Gold disks of the Akan people of Africa, often elaborately worked, usually worn as pectoral pendants, but known to be worn occasionally attached to caps or the hair or tied to the ankle. Their original function, especially among the Asante, was to mark the wearer as the "akra" or "soul washer" of a king, responsible for cleansing the king's soul in ceremonies of purification or soul renewal.

Quick Facts

Go Historic ID
30940

More Definitions

Gold disks of the Akan people of Africa, often elaborately worked, usually worn as pectoral pendants, but known to be worn occasionally attached to caps or the hair or tied to the ankle. Their original function, especially among the Asante, was to mark the wearer as the "akra" or "soul washer" of a king, responsible for cleansing the king's soul in ceremonies of purification or soul renewal. Later on akrafokonmu became multifunctional, worn by kings, chiefs, sword bearers, heralds, sub-chiefs, war leaders, junior officials, and young girls at puberty ceremonies.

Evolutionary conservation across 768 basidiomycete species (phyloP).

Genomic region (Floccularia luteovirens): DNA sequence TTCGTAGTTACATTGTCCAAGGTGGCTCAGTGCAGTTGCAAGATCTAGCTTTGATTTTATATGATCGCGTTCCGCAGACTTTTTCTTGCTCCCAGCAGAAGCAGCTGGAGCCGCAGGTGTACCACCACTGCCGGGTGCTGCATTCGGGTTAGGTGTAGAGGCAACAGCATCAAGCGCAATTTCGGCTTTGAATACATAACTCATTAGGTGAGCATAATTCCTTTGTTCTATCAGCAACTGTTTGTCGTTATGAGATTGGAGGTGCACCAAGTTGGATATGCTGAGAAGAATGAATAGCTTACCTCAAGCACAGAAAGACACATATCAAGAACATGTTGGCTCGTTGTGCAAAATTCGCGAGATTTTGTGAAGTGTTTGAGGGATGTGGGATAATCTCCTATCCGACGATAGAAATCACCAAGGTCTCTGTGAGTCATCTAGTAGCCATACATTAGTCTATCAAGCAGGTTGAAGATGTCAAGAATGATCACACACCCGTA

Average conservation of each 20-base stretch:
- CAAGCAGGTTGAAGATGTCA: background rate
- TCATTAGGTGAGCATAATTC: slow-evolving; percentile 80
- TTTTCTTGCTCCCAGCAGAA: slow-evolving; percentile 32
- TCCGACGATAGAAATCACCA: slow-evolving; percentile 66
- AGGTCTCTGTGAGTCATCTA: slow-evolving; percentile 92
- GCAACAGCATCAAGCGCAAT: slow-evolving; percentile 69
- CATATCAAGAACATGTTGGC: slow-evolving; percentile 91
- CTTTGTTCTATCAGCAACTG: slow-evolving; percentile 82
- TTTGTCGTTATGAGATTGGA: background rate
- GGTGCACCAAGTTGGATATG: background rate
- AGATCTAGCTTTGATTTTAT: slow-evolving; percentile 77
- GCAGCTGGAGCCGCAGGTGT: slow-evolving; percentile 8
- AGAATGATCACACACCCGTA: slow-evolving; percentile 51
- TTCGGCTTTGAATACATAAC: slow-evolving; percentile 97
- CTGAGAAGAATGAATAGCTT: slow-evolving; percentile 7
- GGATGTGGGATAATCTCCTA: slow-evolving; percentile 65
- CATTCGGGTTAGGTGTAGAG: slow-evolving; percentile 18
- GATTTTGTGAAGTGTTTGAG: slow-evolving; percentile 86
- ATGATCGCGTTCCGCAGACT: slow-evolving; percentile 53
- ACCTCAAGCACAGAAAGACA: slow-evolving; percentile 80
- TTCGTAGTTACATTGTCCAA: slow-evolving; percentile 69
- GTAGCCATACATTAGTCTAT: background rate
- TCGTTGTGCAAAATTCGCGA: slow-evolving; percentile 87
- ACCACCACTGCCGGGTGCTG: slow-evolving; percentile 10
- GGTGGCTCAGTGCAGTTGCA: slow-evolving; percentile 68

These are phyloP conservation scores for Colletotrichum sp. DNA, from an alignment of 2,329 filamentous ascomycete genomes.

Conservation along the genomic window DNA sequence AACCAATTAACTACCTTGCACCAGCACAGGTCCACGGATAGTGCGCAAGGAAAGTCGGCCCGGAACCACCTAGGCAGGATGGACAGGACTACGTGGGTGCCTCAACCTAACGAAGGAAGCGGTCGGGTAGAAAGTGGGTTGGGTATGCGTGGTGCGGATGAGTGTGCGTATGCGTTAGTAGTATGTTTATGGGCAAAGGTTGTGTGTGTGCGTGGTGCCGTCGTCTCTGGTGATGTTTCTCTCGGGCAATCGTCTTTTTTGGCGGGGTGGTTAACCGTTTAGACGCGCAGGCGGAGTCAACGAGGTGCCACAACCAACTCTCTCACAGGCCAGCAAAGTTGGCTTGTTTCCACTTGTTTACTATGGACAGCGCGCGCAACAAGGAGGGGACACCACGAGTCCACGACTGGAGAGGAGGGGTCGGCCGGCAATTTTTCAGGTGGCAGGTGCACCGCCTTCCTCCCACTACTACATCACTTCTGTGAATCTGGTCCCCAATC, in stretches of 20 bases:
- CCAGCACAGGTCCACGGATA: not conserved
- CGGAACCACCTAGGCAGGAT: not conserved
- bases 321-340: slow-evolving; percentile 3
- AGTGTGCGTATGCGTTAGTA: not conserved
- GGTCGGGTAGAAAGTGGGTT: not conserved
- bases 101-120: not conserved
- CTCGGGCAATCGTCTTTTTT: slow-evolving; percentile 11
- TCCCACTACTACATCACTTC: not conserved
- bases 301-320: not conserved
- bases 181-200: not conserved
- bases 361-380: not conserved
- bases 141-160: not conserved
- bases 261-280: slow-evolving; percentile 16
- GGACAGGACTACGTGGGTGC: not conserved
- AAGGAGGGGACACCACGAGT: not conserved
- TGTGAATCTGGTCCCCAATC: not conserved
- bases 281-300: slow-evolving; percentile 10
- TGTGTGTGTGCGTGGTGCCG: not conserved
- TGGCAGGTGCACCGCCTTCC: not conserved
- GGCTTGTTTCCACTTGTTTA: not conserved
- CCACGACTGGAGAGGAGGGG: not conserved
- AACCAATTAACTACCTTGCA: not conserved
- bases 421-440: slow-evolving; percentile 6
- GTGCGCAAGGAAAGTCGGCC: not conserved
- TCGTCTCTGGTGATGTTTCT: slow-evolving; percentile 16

Table of Contents

  1. 1.   Overview of Akrafokonmu  ← you are here
  2. 2.   Sources for Akrafokonmu (1)

Page Info

Title
Akrafokonmu
Date Published
December 12, 2012
Last Updated
April 22, 2021